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FDA panel not convinced by opiate combination safety


 

AT AN FDA ADVISORY COMMITTEE MEETING

SILVER SPRING, MD. – An immediate-release combination of morphine and oxycodone in an oral capsule formulation should not be approved, a Food and Drug Administration advisory panel has recommended.

At a meeting on April 22, the FDA’s Anesthetic and Analgesic Drug Products Advisory Committee voted 14-0 that the morphine-oxycodone combination should not be approved for the management of moderate to severe pain, because there is no evidence that the combined product is safer than morphine and oxycodone when used individually at comparable doses. The manufacturer, QRxPharma, had proposed that different dose combinations of the two opioids be approved for the management of moderate to severe acute pain in outpatient and inpatient settings. If approved, this would be the first combination product that contains two opioids, and it would be marketed as Moxduo.

Since the company first filed for approval in 2011, the FDA has rejected approval twice for reasons that included the failure of the company to provided adequate evidence that there is a patient population that could benefit from treatment with Moxduo. Additionally, although the combination was shown to be as effective in alleviating postoperative pain as equally potent doses of morphine and oxycodone given separately, more evidence for a benefit over existing therapeutic options is needed for products combining drugs that are available separately, based on regulations for combination drug products.

In response to the FDA’s earlier decision, QRxPharma had conducted a post hoc analysis of a respiratory safety study in an attempt to show the combination had a safety advantage in terms of respiratory depression over equivalent doses of the separate components. In another vote, the panel unanimously agreed that the company had not provided evidence that Moxduo was safer than the individual components.

The study evaluated oxygen desaturation rates among adults after a bunionectomy who were divided into three treatment groups. Study participants received either Moxduo (12 mg of morphine/8 mg of oxycodone) every 6 hours (127 patients); 24 mg of morphine every 6 hours (124 patients); or 6 mg of oxycodone every 6 hours (24 patients).

The highest proportion of patients who dropped below 95% oxygen saturation was in the Moxduo group. The proportion of those who had more serious levels of oxygen desaturation (at or below 80%, at or below 75%, at or below 70%) was lower among those on Moxduo, compared with those on either morphine or oxycodone, however.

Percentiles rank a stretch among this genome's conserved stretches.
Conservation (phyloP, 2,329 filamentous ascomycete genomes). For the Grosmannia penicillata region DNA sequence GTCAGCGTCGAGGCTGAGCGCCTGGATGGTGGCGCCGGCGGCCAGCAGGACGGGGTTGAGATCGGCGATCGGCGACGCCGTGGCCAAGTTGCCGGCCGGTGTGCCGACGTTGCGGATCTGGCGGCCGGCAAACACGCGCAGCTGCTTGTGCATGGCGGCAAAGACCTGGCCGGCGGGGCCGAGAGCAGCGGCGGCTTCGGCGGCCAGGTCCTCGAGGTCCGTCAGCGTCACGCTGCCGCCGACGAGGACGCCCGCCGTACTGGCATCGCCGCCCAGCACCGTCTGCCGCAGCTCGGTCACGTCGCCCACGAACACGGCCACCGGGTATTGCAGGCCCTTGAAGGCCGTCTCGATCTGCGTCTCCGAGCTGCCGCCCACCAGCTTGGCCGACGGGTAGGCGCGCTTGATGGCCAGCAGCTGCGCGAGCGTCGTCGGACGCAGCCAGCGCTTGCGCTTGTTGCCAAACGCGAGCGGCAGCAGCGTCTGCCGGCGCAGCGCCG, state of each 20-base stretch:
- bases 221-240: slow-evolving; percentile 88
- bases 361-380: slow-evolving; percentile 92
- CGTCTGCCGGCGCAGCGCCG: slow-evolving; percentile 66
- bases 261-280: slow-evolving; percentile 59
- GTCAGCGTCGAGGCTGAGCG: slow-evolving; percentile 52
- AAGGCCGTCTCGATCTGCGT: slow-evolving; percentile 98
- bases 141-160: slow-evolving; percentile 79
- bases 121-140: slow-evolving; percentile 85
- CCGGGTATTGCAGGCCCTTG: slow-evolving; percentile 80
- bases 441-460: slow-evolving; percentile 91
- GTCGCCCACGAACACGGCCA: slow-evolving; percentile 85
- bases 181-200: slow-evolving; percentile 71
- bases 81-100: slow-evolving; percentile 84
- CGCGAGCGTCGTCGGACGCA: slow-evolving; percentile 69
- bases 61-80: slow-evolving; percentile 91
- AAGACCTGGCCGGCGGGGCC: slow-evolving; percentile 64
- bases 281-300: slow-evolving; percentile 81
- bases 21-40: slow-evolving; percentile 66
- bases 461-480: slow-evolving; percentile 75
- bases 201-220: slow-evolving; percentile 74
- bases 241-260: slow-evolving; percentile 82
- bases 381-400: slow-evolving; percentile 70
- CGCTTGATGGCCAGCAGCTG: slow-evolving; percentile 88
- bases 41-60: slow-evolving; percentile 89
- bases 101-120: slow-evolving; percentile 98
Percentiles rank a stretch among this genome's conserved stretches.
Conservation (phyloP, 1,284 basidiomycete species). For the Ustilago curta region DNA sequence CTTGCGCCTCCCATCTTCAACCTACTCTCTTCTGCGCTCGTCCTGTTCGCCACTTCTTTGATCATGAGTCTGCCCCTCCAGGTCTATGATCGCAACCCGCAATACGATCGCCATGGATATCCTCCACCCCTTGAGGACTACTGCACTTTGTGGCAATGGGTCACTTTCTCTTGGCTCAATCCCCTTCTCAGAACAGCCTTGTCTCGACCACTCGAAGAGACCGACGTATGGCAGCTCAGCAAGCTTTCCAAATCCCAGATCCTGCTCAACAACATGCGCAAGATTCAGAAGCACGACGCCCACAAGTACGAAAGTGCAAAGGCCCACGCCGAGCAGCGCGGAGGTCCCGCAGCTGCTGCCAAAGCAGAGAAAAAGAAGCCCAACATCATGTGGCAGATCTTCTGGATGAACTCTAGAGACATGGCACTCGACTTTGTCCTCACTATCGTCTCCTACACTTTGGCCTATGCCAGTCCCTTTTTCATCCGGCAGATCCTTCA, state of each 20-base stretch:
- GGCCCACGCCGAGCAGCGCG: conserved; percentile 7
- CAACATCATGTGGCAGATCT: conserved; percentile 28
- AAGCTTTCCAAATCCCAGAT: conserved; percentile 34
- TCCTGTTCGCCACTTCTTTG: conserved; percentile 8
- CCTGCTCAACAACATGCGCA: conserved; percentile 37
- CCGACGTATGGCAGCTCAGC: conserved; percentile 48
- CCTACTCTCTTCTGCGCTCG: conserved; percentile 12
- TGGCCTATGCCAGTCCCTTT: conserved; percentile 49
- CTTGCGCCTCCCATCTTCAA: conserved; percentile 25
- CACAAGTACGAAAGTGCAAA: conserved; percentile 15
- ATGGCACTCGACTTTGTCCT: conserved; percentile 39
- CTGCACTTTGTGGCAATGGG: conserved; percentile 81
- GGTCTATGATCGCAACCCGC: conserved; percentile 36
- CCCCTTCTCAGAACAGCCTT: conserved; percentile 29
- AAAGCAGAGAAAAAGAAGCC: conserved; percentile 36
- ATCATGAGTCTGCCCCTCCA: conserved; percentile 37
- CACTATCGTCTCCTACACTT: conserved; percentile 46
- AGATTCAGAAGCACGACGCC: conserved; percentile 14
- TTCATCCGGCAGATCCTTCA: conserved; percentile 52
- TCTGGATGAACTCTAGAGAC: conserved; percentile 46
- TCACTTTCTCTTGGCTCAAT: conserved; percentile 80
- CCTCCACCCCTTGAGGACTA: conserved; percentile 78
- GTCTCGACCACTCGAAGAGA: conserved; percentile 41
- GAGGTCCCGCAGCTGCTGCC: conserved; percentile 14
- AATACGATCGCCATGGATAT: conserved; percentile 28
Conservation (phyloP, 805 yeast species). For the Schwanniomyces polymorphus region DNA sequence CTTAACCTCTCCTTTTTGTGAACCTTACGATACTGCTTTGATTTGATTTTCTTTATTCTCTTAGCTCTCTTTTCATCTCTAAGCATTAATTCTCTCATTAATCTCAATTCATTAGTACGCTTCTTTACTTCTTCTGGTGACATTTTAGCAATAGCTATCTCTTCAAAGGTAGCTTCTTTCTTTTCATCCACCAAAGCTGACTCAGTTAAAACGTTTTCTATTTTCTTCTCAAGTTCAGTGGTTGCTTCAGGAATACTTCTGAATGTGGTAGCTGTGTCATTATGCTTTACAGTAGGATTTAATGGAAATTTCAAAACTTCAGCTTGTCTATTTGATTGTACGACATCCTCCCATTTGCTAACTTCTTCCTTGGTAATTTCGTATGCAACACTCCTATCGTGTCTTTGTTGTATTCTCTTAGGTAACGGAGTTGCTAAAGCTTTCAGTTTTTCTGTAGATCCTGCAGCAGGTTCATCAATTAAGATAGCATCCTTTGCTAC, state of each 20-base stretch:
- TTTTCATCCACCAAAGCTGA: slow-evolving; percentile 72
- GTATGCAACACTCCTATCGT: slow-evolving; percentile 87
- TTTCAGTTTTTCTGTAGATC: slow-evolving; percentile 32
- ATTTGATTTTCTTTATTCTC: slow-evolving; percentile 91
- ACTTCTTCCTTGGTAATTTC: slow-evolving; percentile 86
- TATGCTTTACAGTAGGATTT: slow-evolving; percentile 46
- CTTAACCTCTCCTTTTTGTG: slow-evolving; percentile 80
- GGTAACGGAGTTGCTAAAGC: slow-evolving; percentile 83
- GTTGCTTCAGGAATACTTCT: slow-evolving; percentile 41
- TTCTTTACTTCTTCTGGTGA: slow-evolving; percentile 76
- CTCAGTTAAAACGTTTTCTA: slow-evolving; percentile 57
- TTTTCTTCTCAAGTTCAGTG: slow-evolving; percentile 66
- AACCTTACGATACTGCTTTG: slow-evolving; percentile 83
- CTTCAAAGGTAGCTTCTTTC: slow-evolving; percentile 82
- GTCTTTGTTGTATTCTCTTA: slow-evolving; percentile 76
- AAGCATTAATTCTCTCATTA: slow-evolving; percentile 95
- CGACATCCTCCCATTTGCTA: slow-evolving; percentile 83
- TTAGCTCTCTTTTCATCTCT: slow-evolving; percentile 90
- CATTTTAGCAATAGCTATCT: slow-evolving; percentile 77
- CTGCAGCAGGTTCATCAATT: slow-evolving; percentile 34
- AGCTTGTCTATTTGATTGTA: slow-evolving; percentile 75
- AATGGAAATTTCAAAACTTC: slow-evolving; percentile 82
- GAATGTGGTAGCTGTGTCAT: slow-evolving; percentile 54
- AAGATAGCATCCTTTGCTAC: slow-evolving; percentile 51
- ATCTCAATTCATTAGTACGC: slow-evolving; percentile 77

Dr. Pamela Horn, an FDA medical officer, said that the FDA review concluded that the analyses favoring Moxduo could be a chance finding. She noted that the clinical relevance of these findings was not clear, since the depth of desaturation was not correlated with clinically notable events or clinical interventions. In addition, Moxduo was not associated with a benefit regarding common opioid-related adverse events, including nausea and vomiting. The FDA also noted that the study was small and that it was unclear how many patients receiving Moxduo were started on oxygen therapy, which could have skewed the results.

Panelist Dr. Gregory W. Terman, professor in the department of anesthesiology and pain medicine at the University of Washington, Seattle, said the study did not evaluate what he considered clinically relevant patients, noting that opiates are not typically administered on a schedule postoperatively, as was the case in the study. Respiratory depression associated with opiate treatment is a huge problem, and it would be useful to have an opiate that could reliably reduce the risk of respiratory depression, he said, noting that it is important to continue to look for solutions to this problem.

The panel agreed that more appropriately designed studies would be helpful in determining whether the combination provided any clinically relevant advantages. One panelist stressed the importance of making all oral opiate products crush-resistant to deter injection and snorting.

The FDA usually follows the recommendations of its advisory panels. Panel members have been cleared of potential conflicts. Occasionally, a panelist is given a waiver but not at this meeting. A decision on approval is expected by May 25.

emechcatie@frontlinemedcom.com

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